expenditure needed to main- 
tain competitiveness. And 
there is likely to be an dement 
of oversnpply, says Mr 

He believes that both town 
centre and ont-of-town retail- 
ing will survive and flourish — 
“Not only is retailiiig in a state 
of radical change, so too is 
financial packaging. At 
present this laps at the shores 
of property hot I am convinced 
that it will shortly sweep over 
ns, giving great opportunities 
to those with insfelst.” 

There are two things that one should 
remember about monetary policy. 
The first is that, at any one time, no- 
one can define precisely what it is. The 
second is Milton Friedman's old 
adage, that the level of interest rates is 
a meaningless indicator of the tight- 
ness of monetary policy. 

With these in mind, we can turn to 
the . great monetary question of the 
day, the question which has exercised 
many a brilliant mind in the past two 
or three weeks. Is 1 percentage point, 
taking bank base rates to 11 per cent,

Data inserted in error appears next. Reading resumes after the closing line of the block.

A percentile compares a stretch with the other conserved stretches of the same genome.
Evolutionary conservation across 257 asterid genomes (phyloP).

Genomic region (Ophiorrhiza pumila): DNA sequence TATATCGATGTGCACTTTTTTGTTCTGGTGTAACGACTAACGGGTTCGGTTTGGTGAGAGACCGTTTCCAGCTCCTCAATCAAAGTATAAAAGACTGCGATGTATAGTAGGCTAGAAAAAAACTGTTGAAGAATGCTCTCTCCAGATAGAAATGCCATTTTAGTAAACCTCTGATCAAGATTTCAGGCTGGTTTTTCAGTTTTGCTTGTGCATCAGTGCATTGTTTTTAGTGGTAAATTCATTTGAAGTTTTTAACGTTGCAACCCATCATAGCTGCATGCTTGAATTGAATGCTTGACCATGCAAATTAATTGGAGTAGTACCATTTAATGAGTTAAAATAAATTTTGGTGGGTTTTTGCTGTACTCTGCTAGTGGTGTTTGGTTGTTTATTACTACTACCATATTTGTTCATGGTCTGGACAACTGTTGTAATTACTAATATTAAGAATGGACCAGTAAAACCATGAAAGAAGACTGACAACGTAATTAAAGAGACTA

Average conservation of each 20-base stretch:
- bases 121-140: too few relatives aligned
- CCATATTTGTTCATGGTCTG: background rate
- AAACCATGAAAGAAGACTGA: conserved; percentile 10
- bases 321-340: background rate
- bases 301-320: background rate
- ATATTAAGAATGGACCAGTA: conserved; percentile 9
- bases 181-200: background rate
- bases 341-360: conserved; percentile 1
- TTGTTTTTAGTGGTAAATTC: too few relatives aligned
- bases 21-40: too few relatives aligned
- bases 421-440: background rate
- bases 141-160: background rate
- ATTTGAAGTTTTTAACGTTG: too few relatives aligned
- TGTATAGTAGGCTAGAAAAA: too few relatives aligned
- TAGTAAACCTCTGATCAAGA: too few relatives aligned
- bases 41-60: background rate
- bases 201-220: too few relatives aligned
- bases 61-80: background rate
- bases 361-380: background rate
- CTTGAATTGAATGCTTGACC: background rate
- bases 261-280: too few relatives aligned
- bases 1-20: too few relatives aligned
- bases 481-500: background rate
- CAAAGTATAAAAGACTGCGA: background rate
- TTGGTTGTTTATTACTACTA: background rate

But, before answering this, we need, 
to set the scene. The statement that 
no-one can actually tell what mone- 
tary policy is, except in retrospect, is 
one that some, perhaps even the 
Chancellor, would challenge. 

But it is true. Take, for example, last 
Tuesday’s increase in base rates. 
Interest rates were lifted. Mr Lawson - 
said at the Mansion House, because 
the growth in narrow money, M0, was 
accelerating and because the exchange 
rate was weak. It had nothing to do, he 
added, with the growth of broad 
money and credit 

Now, supposing this to be true, the 
timing of the rate rise looks a little 
odd. The B ank of England would have 
picked up the acceleration in M0 
growth last month quite early, cer- 
tainly during the. month. And the 
pound was weak enough last month to 
require substantial intervention and a 
$372 milli on underlying fall in the 

The citing of M0 as one of the 
triggers for the rate rise was also rather 
puzzling. It had seemed to be the case 
that the target range for M0 was 2 to 6 
per cent. Now it appears that there are 
divergence indicators wi thin that 
target range. Growth of 4.5 per cent in 
M0 was bad enough to persuade the 
Chancellor that the exchange rate was 
telling him than s omething was 
wrong, but growth of 1 8.3 per cent was 
not Again, monetary policy can only 
be read in retrospect 

There is much to be said for 
continuity in policy, and most of all in 
monetary policy. It would be good if